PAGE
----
People who have been paying attention to the green energy debacle sweeping the nation know the name Ivanpah. It is that HUGE solar plant in the Mojave Desert that was supposed to generate SO MUCH ENERGY, the rest of us were going to wonder why we didn’t build it sooner.
As chronicled since then, what the sea of mirrors really is is a flash fryer of birds, an unbelievable glare for pilots flying over the darn thing, and a financial windfall of taxpayer dollars for its backers. Now, after two years of operating we also know that the darn thing is amazingly inefficient.
Ivanpah, which got a $1.6 billion loan guarantee from the Obama administration, only produced a fraction of the power state regulators expected it would. The plant only generated 45 percent of expected power in 2014 and only 68 percent in 2015, according to government data.
And it does all this at a cost of $200 per megawatt hour — nearly six times the cost of electricity from natural gas-fired power plants. Interestingly enough, Ivanpah uses natural gas to supplement its solar production.
This led to an ultimatum from the California Department of Energy: live up to the promises of the plant or face being shut down in July.
The solar plant is owned by a consortium of BrightSource Energy, NRG Energy, and Google. It is the largest of its sort in the world and is supposedly capable of producing 392 megawatts of electricity or enough to power about 100,000 homes. Its heliostats – the bright mirrors that reflect sunlight to water boilers at the top of 450 foot towers that generate steam to turn the turbines that generate the electricity – number 170,000. (So, it’s not a real solar electricity plant, but one that uses directed sunlight to replace fire for heating water.) In 2011, the U.S. Department of Energy financed the big boondoggle with $1.6 BILLION of taxpayer dollars. At the time, Secretary of Energy Ernest Moniz hailed the plant as a great achievement.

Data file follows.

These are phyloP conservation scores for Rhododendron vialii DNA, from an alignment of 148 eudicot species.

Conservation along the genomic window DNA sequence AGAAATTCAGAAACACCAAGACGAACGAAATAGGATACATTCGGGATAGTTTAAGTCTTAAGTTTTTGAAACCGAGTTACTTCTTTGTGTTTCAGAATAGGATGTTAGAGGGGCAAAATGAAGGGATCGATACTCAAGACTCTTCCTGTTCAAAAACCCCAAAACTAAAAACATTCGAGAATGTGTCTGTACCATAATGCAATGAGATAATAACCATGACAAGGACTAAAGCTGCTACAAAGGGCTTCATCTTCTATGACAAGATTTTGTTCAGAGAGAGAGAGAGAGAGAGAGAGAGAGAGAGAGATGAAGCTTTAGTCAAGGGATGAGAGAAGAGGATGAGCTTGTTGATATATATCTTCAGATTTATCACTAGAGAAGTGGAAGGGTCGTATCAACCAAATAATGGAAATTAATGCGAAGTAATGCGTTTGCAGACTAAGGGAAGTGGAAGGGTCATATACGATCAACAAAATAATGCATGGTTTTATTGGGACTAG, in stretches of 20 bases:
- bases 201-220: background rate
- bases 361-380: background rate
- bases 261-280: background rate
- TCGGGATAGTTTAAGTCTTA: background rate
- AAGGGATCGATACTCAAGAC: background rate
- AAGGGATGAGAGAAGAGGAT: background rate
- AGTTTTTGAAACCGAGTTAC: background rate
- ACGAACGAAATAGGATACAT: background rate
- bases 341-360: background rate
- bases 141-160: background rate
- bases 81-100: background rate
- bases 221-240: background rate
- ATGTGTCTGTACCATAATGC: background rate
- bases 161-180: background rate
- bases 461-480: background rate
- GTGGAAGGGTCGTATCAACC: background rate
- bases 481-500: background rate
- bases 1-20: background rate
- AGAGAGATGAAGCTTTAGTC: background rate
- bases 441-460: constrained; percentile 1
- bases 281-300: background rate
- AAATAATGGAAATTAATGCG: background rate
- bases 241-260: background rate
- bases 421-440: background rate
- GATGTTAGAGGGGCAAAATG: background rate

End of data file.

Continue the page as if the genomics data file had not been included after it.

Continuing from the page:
“This project speaks for itself,” Moniz said when the project went online in early 2014. “Just look at the 170,000 shining heliostat mirrors and the three towers that would dwarf the Statue of Liberty.”
Yeah, but at only 450 feet, both the Washington Monument AND the Arch in St. Louis dwarf the towers.
And from the beginning, according to the people at NRG Energy, the darn thing produced only about a quarter of its capacity in the months after production began. The losses were so great, that the company went to the federal government for a $539 million loan to pay back the Department of Energy. This just adds to the evidence that investors know the only way for “green” energy to be worthwhile is to have government subsidies. Remember Warren Buffett said that green energy doesn’t make sense without them.
And then there was the environmental stuff:
That was only the beginning of the company’s problems. Environmentalists quickly attacked the project for killing thousands of birds since it opened. Many birds were incinerated by the intense heat being reflected off Ivanpah’s heliostats.
The Associated Press cited statistics presented by environmentalists in 2014 that “about a thousand… to 28,000” birds are incinerated by Ivanpah’s heliostats every year.
“Forensic Lab staff observed a falcon or falcon-like bird with a plume of smoke arising from the tail as it passed through the flux field,” according to a U.S. Fish and Wildlife Service report from 2014.
“Immediately after encountering the flux, the bird exhibited a controlled loss of stability and altitude but was able to cross the perimeter fence before landing,” FWS reported.
Pilots also reported amazing glare coming from the sea of mirrors, but were able to fly through without too much impact to the flights. They knew it was coming and took action.
Whether or not this spells the beginning of the end of Ivanpah remains to be seen. There was a lot of money sunk into the project and a lot of hope that this kind of energy would spell the sort of change the liberals out there really want to happen. Once again we are seeing that wishful thinking doesn’t change the basic laws of physics or economics.